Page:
The GOP has always been a party split between two wings: The social conservatives on one end, and the pro-business, deficit-focused, country-clubbers on the other.Usually it’s been the latter in power, with the former providing the grassroots support and organizational heft to keep the whole thing going.
It’s tempting to view the rise of the Tea Party through that lens, and speculate about some new chapter in the back-and-for the battle between the two wings, but actually the old paradigm is out.
Take for example John Boehner. He’s probably been talking about the deficit and spending and taxes his entire career, but in reality he’s been pretty mainstream, never having seriously accomplished anything on this front. That’s the case with most of the in-club. They talk but don’t act. During the Bush years, when they could do anything they wanted, spending and taxation weren’t put to wildly different levels than they were under Clinton. The changes were marginal. Even the tax cuts.
But the new upstart Republicans actually appear to have a back bone on this stuff. We seriously believe that Rand Paul won’t vote for any budget that’s not balanced. It’d be very surprising if he sold out and compromised. That’s probably the case with incoming Delaware Senator Christine O’Donnell, and Alaska’s Joe Miller, and some of these other rock-ribbed Tea Partiers. Yes, those candidates have their social views, but in a weird way this is a split between folks who talk about shrinking the size of the government, and those who seriously seem inclined to do it.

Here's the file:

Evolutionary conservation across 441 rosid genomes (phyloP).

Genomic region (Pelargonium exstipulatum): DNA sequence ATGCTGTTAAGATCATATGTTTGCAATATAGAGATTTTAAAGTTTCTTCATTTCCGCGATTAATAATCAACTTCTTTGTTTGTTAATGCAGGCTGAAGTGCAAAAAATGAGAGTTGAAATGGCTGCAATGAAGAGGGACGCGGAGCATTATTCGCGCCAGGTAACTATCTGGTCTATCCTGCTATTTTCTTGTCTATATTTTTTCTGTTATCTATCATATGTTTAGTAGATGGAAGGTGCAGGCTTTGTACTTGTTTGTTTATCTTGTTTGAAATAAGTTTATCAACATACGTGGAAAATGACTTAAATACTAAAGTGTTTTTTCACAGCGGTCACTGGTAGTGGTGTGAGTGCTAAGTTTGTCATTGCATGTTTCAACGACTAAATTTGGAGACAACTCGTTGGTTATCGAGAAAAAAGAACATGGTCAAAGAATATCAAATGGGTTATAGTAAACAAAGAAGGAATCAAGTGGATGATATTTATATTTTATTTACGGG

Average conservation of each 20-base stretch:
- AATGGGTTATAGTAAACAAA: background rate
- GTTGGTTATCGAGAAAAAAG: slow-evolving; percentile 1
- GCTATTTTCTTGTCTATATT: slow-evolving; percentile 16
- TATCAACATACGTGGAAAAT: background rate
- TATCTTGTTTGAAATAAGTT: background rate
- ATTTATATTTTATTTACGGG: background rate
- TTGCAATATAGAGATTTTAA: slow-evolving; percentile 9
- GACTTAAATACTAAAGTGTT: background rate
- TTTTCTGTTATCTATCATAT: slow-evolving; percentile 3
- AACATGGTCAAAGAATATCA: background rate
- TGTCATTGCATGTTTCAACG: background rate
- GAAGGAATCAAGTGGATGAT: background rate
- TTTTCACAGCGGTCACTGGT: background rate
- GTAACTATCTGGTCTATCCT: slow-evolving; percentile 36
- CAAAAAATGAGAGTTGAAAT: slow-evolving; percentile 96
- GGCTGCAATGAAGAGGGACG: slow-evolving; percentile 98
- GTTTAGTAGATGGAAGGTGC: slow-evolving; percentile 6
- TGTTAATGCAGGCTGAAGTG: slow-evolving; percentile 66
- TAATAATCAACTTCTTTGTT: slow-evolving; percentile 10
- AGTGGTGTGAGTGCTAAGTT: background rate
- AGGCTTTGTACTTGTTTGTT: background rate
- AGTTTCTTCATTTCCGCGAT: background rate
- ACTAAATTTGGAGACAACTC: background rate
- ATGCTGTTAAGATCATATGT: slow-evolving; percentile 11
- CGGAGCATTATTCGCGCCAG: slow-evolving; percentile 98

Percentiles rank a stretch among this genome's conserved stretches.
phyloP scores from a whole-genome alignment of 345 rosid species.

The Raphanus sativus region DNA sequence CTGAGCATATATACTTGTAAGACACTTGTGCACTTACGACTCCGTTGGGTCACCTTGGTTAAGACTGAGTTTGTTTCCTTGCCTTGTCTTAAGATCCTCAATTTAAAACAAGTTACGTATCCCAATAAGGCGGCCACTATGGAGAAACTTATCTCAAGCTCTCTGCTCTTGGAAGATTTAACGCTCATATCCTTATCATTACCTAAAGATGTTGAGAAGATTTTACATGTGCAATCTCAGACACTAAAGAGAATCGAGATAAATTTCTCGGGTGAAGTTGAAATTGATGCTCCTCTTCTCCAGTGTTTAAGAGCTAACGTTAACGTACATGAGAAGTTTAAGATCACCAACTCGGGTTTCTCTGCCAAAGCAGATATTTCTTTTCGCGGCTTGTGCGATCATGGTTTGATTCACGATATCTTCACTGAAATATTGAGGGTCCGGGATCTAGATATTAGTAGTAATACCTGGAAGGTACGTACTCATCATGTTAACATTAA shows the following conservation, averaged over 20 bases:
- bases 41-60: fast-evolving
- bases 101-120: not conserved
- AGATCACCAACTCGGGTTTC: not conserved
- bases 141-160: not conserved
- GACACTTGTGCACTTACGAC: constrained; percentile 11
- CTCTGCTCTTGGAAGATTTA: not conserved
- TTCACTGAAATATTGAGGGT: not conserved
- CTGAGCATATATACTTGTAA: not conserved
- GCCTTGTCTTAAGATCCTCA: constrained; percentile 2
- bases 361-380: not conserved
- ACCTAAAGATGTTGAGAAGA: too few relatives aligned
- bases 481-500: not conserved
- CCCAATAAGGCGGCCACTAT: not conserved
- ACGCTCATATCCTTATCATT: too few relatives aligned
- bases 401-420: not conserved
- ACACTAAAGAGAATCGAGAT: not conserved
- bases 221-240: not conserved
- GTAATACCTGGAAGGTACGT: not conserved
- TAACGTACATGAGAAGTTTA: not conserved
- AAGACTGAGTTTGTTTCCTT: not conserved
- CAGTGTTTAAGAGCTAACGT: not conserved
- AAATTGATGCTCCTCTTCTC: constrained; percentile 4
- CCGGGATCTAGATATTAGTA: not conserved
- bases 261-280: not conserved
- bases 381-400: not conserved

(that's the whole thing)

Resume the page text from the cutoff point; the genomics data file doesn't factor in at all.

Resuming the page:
It’s really not the old social cons vs. country clubbers split at all.
And because the Tea Partiers are the heart of the GOP, and because the GOP has everything to gain by opposing Obama for the next two years at every turn, we might actually have a pretty wild couple of years on our hands.
NOW WATCH: Briefing videos
Business Insider Emails & Alerts
Site highlights each day to your inbox.